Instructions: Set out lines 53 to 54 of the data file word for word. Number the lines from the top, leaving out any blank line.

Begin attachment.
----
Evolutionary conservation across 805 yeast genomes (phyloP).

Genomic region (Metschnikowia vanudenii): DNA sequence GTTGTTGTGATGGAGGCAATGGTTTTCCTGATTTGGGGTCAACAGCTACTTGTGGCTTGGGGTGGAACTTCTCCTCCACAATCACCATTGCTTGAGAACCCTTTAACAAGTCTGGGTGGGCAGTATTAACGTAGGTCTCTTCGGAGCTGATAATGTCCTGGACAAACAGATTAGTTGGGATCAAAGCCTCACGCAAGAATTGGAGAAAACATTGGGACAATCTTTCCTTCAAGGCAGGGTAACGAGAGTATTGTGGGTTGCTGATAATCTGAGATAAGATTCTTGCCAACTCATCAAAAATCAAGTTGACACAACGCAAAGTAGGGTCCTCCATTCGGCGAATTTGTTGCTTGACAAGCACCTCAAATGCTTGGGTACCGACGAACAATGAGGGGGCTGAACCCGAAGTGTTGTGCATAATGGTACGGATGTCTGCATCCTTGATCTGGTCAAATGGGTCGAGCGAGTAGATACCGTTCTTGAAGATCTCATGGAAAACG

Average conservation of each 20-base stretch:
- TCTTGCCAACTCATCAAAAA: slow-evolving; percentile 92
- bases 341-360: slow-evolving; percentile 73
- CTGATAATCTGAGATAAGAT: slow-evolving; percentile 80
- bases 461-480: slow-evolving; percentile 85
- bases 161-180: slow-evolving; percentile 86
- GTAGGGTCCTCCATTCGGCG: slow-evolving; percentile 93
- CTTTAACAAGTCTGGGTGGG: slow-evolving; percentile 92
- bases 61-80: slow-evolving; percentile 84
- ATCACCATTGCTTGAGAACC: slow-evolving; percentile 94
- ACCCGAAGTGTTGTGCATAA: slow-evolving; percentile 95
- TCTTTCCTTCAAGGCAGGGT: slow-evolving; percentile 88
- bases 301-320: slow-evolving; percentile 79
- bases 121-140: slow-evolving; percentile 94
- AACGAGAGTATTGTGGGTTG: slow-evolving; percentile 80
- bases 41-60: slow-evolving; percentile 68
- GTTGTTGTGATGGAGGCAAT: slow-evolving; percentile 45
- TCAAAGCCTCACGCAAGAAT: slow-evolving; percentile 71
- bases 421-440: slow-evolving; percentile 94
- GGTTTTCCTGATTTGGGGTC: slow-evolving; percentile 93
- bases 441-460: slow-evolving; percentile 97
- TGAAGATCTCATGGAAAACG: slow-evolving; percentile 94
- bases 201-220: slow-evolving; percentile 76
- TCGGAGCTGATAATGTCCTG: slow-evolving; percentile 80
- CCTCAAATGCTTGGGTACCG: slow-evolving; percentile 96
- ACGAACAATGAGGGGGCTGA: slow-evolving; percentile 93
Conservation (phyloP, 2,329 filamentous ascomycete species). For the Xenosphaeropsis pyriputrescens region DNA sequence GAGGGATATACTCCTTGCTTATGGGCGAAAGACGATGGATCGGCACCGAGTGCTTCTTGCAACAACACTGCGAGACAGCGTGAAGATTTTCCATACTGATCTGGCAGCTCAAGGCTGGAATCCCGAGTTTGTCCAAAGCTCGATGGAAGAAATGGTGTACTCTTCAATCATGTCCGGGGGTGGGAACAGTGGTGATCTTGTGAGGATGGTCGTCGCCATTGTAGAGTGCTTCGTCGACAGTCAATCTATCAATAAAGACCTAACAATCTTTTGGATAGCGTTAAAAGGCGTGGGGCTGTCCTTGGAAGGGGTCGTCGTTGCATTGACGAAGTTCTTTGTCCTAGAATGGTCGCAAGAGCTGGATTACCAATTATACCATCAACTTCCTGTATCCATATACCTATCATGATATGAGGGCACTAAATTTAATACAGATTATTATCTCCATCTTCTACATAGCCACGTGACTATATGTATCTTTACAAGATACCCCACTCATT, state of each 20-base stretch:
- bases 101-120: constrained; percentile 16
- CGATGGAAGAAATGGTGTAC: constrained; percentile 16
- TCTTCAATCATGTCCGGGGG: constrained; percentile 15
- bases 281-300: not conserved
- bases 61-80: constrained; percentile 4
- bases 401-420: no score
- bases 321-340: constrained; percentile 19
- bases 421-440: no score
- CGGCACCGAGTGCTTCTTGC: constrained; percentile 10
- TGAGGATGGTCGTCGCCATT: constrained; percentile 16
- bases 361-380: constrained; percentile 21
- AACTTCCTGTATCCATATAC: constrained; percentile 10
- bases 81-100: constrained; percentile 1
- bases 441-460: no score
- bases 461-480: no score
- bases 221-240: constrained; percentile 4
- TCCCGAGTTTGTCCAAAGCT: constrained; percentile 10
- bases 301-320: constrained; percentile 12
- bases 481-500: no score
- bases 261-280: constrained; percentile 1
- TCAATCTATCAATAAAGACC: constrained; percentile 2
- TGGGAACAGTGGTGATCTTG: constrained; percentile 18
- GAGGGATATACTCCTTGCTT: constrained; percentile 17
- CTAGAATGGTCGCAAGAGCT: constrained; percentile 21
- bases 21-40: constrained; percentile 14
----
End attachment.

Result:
- CTAGAATGGTCGCAAGAGCT: constrained; percentile 21
- bases 21-40: constrained; percentile 14